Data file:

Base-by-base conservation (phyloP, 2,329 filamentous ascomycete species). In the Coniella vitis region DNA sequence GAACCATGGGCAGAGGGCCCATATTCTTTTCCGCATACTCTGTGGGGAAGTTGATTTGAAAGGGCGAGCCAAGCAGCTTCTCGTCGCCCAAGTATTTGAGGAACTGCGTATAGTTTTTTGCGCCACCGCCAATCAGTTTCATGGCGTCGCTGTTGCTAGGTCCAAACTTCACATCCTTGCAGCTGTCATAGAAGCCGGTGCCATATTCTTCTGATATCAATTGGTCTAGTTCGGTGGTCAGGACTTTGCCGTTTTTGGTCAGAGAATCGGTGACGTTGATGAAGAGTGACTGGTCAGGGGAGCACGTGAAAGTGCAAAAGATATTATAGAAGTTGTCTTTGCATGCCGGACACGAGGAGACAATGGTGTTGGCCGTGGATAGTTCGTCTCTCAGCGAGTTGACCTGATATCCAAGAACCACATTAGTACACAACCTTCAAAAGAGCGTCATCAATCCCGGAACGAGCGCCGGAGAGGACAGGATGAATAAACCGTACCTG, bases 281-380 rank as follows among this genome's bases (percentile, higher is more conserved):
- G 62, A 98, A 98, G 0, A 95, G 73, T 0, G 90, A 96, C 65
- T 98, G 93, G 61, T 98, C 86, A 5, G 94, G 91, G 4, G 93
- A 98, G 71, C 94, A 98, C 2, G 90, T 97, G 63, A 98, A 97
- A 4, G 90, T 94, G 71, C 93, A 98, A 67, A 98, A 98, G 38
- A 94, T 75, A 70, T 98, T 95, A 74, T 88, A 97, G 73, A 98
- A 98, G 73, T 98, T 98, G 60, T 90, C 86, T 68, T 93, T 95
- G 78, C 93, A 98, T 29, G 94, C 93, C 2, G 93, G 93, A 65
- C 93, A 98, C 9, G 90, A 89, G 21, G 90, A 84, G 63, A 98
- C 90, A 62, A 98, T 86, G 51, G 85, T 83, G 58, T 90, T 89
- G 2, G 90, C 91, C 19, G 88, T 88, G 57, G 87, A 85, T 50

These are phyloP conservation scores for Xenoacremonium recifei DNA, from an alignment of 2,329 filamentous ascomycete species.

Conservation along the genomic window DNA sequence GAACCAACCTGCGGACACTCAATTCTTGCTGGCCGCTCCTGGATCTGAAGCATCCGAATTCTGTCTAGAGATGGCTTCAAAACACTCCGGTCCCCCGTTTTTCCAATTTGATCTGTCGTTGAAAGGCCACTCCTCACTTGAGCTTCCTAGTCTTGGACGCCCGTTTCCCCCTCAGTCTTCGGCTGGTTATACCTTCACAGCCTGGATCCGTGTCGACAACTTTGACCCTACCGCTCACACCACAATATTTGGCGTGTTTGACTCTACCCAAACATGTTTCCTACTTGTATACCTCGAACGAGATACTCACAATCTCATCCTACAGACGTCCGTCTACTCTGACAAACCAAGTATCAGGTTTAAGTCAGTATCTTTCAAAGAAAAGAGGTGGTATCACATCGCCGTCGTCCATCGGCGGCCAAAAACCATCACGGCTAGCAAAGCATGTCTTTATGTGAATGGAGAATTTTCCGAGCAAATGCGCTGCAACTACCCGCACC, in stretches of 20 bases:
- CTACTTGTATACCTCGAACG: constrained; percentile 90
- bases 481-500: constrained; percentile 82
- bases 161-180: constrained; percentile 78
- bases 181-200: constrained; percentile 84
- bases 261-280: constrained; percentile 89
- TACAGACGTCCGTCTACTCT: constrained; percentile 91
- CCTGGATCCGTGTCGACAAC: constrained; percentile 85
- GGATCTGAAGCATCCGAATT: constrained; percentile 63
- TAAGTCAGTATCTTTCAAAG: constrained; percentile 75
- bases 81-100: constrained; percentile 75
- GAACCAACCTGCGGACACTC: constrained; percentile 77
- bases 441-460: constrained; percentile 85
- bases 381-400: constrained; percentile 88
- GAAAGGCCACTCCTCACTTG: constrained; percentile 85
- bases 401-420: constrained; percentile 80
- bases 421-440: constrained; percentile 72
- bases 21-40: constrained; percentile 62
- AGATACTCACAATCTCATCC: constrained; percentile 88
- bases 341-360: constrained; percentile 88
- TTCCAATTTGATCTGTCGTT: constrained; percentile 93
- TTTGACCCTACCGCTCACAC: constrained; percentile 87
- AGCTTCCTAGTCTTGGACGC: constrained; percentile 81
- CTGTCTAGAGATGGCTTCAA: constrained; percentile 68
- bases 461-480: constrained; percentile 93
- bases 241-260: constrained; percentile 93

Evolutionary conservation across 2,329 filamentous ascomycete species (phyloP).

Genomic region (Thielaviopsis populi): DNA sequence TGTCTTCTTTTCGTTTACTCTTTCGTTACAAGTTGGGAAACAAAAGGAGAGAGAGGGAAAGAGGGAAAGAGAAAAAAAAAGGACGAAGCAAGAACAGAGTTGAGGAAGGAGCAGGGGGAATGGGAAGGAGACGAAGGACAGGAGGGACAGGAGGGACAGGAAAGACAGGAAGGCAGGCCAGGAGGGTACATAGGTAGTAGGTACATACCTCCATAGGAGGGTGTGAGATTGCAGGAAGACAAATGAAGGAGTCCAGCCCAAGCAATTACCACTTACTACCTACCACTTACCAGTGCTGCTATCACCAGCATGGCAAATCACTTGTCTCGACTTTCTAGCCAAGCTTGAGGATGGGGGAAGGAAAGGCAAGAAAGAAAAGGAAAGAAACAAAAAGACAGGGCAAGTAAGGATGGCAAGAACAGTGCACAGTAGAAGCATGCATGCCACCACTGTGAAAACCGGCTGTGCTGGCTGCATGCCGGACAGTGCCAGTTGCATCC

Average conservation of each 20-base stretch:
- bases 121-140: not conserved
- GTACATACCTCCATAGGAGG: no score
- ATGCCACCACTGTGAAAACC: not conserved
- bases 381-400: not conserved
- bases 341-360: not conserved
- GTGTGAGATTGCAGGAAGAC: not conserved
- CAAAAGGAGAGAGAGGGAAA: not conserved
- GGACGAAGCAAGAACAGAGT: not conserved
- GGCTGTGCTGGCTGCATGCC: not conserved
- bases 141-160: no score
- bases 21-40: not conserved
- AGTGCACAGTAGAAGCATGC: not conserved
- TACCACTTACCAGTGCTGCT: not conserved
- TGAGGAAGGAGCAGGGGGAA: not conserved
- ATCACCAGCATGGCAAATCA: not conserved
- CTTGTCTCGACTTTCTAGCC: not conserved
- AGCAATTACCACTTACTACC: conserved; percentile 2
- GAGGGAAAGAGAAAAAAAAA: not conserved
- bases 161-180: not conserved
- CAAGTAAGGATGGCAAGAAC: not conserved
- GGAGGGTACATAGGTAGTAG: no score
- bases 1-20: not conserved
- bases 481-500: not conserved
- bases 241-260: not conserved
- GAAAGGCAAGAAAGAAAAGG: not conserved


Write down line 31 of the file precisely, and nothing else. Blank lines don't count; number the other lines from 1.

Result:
- AGATACTCACAATCTCATCC: constrained; percentile 88